- Leaving the Euro is not a sufficient condition to break with austerity (as the case of Britain proves) but, in the Greek case, for the countries of the periphery and those which are not in the heart of the euro zone, it is clearly a requirement.
- The need to break with the euro does not imply making leaving the euro the central axis of an alternative programme. Even in Greece, where the question arises in a burning and immediate way, the axis of the alternative programme must be the rejection of any austerity and the implementation of social, ecological, anticapitalist and democratic policies, which directly improve the fate of workers, young people, women, the victims of racism, and the peasants.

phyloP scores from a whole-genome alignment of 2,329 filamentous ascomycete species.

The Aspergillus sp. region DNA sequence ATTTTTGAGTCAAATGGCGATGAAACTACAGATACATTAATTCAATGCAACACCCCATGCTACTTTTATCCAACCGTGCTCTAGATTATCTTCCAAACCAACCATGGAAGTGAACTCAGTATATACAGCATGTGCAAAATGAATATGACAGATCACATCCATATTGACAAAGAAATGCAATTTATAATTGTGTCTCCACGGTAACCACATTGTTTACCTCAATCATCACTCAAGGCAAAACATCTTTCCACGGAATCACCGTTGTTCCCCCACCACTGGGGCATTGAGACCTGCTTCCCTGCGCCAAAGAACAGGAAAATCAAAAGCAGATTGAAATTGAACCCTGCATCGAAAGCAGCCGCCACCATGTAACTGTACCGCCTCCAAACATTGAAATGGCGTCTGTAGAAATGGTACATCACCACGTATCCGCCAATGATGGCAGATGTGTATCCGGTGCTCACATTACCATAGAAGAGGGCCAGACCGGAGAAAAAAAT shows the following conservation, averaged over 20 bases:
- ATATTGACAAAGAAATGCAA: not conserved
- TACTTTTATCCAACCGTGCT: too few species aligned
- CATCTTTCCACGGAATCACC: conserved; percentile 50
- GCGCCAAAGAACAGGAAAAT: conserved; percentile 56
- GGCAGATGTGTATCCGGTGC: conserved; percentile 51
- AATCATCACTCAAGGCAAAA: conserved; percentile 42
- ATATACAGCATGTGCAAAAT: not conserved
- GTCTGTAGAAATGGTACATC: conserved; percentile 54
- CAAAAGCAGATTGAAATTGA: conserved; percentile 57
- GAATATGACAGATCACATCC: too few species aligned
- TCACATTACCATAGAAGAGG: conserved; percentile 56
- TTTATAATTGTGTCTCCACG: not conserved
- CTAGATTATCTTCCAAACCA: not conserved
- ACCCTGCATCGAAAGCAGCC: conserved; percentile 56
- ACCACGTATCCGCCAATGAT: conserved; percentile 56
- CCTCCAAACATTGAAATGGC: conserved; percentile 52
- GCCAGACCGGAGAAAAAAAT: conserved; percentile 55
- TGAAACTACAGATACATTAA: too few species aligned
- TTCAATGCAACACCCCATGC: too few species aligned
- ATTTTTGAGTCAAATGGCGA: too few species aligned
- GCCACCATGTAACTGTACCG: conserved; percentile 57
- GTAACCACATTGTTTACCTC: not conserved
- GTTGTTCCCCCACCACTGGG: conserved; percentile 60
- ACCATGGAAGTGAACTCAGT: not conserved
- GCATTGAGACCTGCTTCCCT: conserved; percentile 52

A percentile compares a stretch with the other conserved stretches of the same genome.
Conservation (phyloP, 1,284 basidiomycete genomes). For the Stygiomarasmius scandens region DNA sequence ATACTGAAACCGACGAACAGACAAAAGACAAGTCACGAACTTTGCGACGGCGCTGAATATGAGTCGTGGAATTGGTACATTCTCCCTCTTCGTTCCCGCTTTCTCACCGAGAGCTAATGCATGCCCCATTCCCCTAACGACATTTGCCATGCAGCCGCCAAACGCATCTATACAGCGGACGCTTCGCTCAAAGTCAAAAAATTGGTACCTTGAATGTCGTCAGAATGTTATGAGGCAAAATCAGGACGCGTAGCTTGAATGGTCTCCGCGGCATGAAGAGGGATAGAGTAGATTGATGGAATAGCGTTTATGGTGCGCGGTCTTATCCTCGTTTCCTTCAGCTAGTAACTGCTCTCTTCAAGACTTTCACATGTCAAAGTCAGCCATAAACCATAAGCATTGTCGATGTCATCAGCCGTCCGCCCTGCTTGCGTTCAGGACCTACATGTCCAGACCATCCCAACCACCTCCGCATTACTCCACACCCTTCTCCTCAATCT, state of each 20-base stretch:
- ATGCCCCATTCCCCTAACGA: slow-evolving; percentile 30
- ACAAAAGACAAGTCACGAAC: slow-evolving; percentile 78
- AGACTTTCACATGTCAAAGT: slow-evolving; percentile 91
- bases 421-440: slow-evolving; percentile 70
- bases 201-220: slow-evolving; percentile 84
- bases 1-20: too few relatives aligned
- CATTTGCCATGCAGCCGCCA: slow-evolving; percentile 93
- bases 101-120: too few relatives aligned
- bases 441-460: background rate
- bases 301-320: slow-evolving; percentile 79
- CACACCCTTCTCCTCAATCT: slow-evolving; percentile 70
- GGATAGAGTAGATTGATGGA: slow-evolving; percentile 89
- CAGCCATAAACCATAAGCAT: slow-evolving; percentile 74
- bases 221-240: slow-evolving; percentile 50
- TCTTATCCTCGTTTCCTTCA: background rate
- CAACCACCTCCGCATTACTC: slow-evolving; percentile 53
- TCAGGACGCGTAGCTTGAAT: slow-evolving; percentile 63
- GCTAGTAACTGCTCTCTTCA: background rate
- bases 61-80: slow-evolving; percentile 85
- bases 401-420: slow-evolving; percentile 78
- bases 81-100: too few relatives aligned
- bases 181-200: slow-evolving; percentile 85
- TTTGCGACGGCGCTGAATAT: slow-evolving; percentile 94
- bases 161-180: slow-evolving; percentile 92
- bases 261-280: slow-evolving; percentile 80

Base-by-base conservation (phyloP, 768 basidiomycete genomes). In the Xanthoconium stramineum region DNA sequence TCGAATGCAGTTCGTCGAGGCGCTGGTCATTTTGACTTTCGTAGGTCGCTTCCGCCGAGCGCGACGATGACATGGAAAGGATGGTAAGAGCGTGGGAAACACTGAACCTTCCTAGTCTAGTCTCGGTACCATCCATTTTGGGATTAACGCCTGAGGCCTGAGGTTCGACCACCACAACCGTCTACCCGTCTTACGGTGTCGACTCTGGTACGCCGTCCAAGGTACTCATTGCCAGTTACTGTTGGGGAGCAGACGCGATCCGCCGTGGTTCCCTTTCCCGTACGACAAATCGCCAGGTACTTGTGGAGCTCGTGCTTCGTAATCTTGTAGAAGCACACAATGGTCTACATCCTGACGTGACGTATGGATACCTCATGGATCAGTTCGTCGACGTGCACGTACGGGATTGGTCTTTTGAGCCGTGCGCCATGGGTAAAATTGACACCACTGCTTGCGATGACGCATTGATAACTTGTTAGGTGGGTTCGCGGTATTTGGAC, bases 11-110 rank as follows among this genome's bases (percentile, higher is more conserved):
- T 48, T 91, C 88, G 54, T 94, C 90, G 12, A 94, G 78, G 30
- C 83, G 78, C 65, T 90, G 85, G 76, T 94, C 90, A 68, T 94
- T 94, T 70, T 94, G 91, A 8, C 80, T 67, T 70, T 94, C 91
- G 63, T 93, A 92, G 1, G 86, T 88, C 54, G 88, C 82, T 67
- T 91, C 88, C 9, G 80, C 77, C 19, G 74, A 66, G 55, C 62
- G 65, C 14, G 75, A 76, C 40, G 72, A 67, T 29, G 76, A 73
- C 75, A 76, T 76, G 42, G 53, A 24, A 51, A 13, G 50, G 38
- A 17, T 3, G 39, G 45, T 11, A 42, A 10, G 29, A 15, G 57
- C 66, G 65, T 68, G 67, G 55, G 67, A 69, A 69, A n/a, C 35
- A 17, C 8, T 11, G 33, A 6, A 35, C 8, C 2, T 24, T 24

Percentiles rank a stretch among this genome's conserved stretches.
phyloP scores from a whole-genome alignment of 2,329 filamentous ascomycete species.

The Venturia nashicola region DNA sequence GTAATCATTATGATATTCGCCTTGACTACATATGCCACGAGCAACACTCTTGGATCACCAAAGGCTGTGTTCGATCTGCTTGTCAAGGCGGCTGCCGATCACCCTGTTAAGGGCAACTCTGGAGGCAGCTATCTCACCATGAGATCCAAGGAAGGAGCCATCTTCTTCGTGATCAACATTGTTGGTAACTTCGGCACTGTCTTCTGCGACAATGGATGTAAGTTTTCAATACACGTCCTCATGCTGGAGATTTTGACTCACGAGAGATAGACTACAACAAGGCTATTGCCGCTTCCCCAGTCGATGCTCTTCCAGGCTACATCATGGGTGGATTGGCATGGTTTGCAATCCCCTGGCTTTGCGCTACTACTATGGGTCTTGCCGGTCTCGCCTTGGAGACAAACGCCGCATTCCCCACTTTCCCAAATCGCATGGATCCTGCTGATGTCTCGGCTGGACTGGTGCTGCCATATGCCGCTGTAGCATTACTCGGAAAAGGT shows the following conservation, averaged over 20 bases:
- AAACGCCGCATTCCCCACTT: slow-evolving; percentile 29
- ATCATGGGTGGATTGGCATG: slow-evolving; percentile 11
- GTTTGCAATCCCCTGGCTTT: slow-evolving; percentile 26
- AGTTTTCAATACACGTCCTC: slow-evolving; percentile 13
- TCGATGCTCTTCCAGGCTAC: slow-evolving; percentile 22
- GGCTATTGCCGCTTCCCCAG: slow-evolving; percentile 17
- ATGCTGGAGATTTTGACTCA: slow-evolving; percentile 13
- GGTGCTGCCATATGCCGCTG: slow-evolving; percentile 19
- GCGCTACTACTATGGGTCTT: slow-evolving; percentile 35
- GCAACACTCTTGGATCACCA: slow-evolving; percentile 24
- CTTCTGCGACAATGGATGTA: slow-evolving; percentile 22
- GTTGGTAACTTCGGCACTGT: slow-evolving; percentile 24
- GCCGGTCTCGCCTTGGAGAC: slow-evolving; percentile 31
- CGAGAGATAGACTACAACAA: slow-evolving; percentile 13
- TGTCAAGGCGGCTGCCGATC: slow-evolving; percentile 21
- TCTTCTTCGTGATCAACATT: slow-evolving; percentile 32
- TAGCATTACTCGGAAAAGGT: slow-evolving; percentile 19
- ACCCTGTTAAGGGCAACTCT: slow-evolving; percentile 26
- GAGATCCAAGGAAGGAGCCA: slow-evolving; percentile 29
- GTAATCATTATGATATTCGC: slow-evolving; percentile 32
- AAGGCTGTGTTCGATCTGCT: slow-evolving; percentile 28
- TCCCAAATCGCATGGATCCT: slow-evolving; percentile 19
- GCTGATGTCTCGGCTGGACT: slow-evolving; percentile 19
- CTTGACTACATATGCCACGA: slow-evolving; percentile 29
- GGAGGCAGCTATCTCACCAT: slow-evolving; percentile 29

- To make leaving the euro the axis of the alternative would be to run up unnecessarily against the very generally-held idea that the currency is only “neutral” technical means of allowing trade, whereas it is in fact also the crystallization of a social relationship. To make leaving the euro (or the EU) the axis of the battle would be also to play the game of the hard-line and far right, by spreading the illusion that a harmonious socio-economic-ecological development would be possible within the national framework. This illusion harms internationalist solidarity. However, this is crucial not only for the fight in Greece, but also because the integration of the economies on the continent requires a European anticapitalist perspective to satisfy social needs and to answer the urgent ecological needs.
Before moving on to the technical aspects of a Grexit, I should say a few words about my background. Even though my regular readers know that I worked in IT for 44 years, it might be useful to mention something about my experience.